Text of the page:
You might, for example, get a point-biserial correlation that suggests that a MC test item is perfectly discriminating between high- and low-scoring test takers, in a case where the test item is useless. A point-biserial correlation compares continuous variables to dichotomous variables; it is often used to show how well a test item (which can be scored dichotomously, ie, right or wrong) discriminates between higher and lower scorers. This is a clue to the validity of the item; if more low scorers (based on the rest of the test) are getting the question right than high scorers, the suggestion is that something has gone wrong with the item. But even with perfect point-biserial coefficients, you can have flawed, even lousy tests. Construct-irrelevant variance happens. The reason your high scorers are getting the question right and low scorers are getting the question wrong might have nothing to do with the given construct your items are meant to test. We have empirical tools that can help us find this kind of error, but we can never farm out our interpretation of such problems to empiricism. They have to be understood theoretically; theory is the only guide to pragmatic solutions to such problems.

I think of someone like Dr. Glenn Fulcher, whose credentials and reputation are beyond reproach. His wonderful website is a testament to a decades-long pursuit of better, fairer, more accurate tests of language skill. Dr. Fulcher is an empiricist, as I am, and he believes as I do in the positive power of responsibly-generated social science. And yet his work is filled with caveats, provisos, and discussions of limitation. In his indispensable book Practical Language Testing, he expresses this kind of self-skepticism again and again, declaring repeatedly that any effective empirical inquiry into human behavior requires locating the meaning of data in a theoretical framework. Speaking towards Gude's point explicitly, he says of the task of crafting test specifications, "Specifications therefore reflect the theoretical and practical beliefs and judgments of their creators." The meaning of the test is always a reflection of the pre-empirical beliefs of the people who wrote. In a world where tests like the SAT or standardized mastery tests in public schools have profound impact on human lives, understanding this empirical-theoretical interchange is essential, and that understanding is what Klein is at risk of obscuring.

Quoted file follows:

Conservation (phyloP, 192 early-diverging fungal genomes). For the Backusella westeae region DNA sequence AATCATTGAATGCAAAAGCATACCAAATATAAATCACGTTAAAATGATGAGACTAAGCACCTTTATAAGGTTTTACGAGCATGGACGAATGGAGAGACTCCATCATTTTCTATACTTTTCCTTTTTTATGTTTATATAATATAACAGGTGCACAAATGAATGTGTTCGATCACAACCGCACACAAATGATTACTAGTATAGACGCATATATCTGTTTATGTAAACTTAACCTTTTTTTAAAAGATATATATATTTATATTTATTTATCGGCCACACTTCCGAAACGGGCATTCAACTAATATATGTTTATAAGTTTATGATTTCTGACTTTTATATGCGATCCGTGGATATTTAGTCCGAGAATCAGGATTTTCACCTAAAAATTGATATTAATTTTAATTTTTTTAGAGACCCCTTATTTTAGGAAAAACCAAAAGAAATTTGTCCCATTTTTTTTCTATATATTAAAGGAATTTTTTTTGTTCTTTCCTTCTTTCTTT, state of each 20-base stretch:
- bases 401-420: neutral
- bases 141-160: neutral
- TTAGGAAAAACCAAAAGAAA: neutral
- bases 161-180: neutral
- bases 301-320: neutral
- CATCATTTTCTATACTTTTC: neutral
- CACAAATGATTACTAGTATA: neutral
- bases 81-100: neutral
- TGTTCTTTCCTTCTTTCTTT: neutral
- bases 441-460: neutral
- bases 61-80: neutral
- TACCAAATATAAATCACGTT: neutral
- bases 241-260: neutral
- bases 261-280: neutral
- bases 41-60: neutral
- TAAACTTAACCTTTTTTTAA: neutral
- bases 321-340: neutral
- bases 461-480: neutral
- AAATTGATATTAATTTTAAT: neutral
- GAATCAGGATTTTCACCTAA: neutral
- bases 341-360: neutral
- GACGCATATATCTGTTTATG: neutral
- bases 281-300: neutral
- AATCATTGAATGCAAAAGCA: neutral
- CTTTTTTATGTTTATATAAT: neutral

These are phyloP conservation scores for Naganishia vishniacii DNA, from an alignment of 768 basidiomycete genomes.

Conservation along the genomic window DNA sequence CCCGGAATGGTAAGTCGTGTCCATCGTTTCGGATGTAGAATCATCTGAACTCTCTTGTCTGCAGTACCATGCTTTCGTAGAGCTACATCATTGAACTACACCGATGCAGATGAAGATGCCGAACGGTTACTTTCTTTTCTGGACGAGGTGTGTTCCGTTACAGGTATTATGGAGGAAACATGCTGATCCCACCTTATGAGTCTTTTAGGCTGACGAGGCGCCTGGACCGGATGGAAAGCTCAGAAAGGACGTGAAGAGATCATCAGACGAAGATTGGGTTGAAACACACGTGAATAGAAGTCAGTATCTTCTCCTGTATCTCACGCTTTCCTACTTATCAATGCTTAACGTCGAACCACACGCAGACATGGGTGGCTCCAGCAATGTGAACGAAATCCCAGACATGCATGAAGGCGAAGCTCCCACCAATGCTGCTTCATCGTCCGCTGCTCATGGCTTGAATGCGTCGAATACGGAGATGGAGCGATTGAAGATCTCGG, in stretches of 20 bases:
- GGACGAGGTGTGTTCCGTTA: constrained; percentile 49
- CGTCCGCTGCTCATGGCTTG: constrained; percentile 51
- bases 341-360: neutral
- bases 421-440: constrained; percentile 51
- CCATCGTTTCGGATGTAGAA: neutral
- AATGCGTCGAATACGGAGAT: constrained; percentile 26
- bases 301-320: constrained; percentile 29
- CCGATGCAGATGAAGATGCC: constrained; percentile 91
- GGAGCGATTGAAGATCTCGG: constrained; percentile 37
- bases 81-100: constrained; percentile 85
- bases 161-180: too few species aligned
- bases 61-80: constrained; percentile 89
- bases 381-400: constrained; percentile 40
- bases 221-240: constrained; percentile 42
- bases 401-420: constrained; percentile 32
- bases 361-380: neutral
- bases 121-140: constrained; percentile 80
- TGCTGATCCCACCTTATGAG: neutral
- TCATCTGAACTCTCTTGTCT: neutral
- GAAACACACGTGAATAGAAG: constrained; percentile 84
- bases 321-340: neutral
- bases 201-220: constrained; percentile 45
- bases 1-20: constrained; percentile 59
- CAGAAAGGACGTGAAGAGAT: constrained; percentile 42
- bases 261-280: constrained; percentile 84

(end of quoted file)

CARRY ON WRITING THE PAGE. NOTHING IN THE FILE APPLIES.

Nothing could be more discouraging of the "I only deal in empiricism" mindset than a lifetime spent performing empirical research.

That skepticism of experience is why wonks frequently worry me, because in their (necessary and well-intentioned) policy generalism they fail to acquire the experience through which a broad understanding of a given field of human inquiry is derived. I don't question the dedication and responsibility of the wonk class. But I do believe that really becoming fluent in the ins-and-outs of messy, contingent research requires that one performs research, and that one spends the endless frustrating hours of reading and writing necessary to become credentialed in a given area of the social sciences. Our system of development of expertise, flawed though it may be, creates the indispensable conditions of time, thoroughness, and review. All three of those are frequently impossible for journalists and bloggers. Smarts are necessary but not sufficient. I have no doubt at all that Dylan Matthews, wonk-of-the-future and Klein's frequent research assistant, is extremely smart. But smarts are not nearly enough. If they were, we'd have fewer problems.